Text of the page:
Ombudsman Conchita Carpio Morales seems all over the place all the time these days, suspending and dismissing mid-level government officials for alleged corruption. And that’s well and good, really - except that I never hear Morales going after the real big fish.
I’m not talking about the police generals and provincial governors that Morales has been removing from office on an almost daily basis. Those officials are like third-string basketball players who don’t really count as far as Team Noynoy is concerned.
Morales apparently enjoys the adulation she’s been receiving as the born-again nemesis of the corrupt in government. But I won’t join in the chorus of those singing her praises until she goes after three people who I feel truly deserve the Ombudsman’s wrath.
I’m talking about the Big Three of the Aquino Cabinet: Budget Secretary Florencio Abad Jr., Transportation Secretary Joseph Emilio Abaya and Agriculture Secretary Proceso Alcala.
Sure, Abad is supposedly being investigated by the Ombudsman for his involvement in (his masterminding of, really) the pork barrel and Disbursement Acceleration Program scandals. But I really don’t put much stock by this probe, because Morales included President Noynoy Aquino in the investigation she’s conducting - —and surely the Ombudsman must know that an incumbent President can’t be sued.
As for Abaya, I’ll just single out one of his most questionable official actions: his signing of the contract that allowed an under-capitalized and inexperienced company to maintain the now-dilapidated Metro Rail Transit 3. Abaya said he signed the contract just days after he took over at the department and was cleared by the Ombudsman, which charged Abaya’s subordinates for involvement in the deal.
Regarding Alcala, even Aquino himself has done the unprecedented act of handing over some of the most important agencies of the agriculture department to another person, Francis Pangilinan, virtually admitting the incompetence (at the very least) of his old Congress buddy from Quezon. Under the watch of Alcala, who convinced Aquino about the fool’s gold of rice self-sufficiency, artificial shortages and large-scale smuggling of just about every important agricultural product have taken place - and yet he’s still there, long after Pangilinan has left to run again for the Senate.
So spare us the drama, Madam Ombudsman. Go pick on someone with some real standing and leave the small fry to your subalterns.
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But if Morales wants to continue going after lightweights, perhaps she can look into the case of former Camarines Sur Rep. Arnulfo Fuentebella, who is running for office again next year. Fuentebella, a House speaker during the Estrada administration, was named in the 2007-2009 special audit report of the Commission on Audit as behind the alleged anomalous release of at least P40.27 million worth of pork barrel funds.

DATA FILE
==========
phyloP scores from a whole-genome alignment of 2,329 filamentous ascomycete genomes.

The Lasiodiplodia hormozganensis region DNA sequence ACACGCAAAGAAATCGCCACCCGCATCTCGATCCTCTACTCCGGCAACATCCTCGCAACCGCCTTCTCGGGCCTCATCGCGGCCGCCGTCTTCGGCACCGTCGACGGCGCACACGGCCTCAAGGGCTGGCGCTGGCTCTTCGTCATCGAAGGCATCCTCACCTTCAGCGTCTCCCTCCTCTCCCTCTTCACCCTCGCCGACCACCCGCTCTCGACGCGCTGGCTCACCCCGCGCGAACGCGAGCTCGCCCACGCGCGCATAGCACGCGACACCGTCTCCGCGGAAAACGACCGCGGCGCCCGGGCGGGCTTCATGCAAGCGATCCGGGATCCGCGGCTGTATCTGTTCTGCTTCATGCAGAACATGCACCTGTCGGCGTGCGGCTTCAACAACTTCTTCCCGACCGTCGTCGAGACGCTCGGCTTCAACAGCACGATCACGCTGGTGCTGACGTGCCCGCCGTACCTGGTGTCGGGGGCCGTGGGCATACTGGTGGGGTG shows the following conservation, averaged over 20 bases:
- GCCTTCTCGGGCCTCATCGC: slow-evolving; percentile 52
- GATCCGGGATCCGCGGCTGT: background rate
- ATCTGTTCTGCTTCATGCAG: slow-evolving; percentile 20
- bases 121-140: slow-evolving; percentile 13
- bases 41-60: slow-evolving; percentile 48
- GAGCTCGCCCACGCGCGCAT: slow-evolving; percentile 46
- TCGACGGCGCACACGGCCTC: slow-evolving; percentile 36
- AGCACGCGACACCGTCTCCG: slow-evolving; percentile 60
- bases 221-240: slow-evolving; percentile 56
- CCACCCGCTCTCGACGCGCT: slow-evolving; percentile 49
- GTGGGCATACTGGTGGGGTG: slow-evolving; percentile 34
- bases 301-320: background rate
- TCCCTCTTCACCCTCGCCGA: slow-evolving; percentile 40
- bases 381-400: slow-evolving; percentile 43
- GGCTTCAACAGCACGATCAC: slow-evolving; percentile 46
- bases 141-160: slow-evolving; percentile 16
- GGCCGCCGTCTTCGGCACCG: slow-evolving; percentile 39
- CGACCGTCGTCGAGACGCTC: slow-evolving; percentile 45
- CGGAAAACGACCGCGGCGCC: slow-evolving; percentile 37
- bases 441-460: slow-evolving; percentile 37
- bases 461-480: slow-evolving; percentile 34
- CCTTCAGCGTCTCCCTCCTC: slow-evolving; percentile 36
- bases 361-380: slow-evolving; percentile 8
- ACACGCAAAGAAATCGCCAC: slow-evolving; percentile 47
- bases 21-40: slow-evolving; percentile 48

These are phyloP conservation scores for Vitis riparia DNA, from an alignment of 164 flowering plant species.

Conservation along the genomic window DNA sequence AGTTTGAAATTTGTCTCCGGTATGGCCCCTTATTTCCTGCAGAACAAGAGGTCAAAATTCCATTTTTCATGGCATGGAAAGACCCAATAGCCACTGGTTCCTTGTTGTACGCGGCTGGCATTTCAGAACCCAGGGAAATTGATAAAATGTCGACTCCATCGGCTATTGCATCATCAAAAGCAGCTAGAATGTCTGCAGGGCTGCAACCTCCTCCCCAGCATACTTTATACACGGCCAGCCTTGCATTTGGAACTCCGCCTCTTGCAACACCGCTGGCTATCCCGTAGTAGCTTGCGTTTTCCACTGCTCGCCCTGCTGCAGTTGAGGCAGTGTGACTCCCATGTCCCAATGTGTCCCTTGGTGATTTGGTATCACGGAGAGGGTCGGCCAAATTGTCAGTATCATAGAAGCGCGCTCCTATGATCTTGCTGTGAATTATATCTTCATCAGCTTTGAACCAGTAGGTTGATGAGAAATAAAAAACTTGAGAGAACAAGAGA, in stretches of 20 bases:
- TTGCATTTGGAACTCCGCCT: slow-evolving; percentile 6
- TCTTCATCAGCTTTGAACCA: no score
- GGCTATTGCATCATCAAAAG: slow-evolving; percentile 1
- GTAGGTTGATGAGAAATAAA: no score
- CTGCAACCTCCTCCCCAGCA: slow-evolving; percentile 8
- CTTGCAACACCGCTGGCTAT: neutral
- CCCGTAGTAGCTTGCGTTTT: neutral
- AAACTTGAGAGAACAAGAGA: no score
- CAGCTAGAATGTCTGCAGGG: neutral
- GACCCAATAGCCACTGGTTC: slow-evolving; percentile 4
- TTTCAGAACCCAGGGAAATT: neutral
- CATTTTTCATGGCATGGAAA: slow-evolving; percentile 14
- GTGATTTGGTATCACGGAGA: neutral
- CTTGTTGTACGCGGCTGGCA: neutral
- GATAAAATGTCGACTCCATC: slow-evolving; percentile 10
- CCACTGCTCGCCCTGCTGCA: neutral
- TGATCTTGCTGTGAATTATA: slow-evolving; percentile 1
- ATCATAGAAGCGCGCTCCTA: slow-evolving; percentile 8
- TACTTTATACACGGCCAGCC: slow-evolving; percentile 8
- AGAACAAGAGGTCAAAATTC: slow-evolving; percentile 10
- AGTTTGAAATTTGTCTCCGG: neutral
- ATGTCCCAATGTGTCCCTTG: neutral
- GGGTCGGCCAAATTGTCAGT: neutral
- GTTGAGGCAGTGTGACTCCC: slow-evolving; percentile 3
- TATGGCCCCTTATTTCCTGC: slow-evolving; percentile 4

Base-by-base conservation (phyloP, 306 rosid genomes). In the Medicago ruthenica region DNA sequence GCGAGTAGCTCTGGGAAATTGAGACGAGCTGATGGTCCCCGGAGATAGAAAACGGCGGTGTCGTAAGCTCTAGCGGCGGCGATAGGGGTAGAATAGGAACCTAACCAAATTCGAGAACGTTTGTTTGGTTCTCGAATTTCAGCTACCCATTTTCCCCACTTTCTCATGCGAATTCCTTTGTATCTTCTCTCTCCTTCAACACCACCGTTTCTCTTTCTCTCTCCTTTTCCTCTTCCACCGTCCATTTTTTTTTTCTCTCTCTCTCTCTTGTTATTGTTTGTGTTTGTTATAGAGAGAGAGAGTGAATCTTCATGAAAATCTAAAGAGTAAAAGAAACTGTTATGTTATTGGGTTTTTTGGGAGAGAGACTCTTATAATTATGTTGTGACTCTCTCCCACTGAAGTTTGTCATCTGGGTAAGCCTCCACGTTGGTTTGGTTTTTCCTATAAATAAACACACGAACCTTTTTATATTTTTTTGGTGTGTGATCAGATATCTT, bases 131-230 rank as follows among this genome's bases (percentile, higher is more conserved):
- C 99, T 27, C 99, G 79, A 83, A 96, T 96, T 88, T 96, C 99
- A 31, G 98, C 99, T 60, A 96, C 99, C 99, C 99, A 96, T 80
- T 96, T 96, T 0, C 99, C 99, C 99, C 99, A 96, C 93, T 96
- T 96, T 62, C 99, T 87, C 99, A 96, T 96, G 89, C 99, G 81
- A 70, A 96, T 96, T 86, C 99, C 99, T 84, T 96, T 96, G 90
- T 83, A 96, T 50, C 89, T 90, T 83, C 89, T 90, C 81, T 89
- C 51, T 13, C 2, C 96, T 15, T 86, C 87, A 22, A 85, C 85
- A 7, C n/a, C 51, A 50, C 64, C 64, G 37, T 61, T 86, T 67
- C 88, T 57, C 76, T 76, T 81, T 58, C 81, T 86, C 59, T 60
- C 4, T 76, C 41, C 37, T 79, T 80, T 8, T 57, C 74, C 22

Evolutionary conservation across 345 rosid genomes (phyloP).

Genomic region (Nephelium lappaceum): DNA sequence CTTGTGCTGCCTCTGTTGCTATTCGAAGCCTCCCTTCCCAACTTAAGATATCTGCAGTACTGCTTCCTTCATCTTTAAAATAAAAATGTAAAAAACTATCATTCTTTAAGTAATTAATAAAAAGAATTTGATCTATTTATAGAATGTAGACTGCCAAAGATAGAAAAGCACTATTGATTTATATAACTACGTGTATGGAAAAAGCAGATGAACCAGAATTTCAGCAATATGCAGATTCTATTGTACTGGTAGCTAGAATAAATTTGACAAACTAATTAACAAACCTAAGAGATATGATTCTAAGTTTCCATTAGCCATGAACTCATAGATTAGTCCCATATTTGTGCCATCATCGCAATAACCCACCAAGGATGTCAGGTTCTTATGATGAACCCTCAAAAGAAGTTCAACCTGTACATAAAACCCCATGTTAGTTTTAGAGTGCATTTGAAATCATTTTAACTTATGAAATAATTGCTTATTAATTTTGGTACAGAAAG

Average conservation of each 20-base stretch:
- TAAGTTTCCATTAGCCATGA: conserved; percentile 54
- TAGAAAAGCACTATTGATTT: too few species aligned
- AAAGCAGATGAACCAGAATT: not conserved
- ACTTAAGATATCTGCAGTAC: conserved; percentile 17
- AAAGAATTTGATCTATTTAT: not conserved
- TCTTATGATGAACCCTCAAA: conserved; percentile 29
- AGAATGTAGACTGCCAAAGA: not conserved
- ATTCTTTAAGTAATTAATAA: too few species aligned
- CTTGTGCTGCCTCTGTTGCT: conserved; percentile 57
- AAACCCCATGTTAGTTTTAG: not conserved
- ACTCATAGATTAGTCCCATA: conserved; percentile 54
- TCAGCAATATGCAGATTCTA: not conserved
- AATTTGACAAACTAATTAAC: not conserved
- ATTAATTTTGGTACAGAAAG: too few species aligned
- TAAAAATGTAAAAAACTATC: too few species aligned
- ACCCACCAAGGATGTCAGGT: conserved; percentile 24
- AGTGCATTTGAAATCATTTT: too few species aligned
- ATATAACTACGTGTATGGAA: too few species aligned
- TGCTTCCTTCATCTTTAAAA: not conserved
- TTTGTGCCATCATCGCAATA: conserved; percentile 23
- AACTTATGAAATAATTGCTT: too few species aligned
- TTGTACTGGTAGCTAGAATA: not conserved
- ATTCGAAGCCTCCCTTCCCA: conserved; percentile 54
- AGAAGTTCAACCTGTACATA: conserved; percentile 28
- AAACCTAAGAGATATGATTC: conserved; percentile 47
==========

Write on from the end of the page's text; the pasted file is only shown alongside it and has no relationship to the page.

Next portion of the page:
Fuentebella is the patriarch of a political dynasty that has held sway for over a century now in CamSur’s fourth or Partido district, where many of the province’s poorest towns (including his hometown of Tigaon) are. He is running for congressman once more in place of his son Felix William, who used to head the graft-tainted Partido Development Authority, while his elder brother Arnulf Bryant, mayor of Tigaon, is running for governor; Fuentebella’s wife Evelyn is seeking reelection as mayor of Sagnay.
Based in part on the CoA findings, anti-graft NGO ZeroTolerance.org filed last Oct. 20 a plunder case against Fuentebella and his wife Evelyn to make them “accountable for illegal amassing of wealth and for plunder of public funds to the great prejudice of the Filipino people.” Danilo Hassan, who chairs ZeroTolerance, accused the former Speaker in a statement of misstating his Statement of Assets, Liabilities and Net Worth in 2010 because his family has managed to accumulate wealth valued at about P186 million while in office.
Hassan also took note in his statement of Fuentebella’s unaccounted PDAF outlays worth P11.36 million, an amount allegedly used to buy thousands of sacks of rice from the National Food Authority without any official project proposal that ostensibly ended up in the hands of “ghost” beneficiaries.
According to the CoA report, Fuentebella coursed a portion of his PDAF outlays to the Partido District Development Cooperative Inc. for a rice procurement project that ended up in the hands of dummy or even “deceased” beneficiaries.
“ZeroTolerance was informed that the distribution list contained fake signatures including some that belonged to deceased individuals,” Hassan said. Sounds like a job for Morales, to me.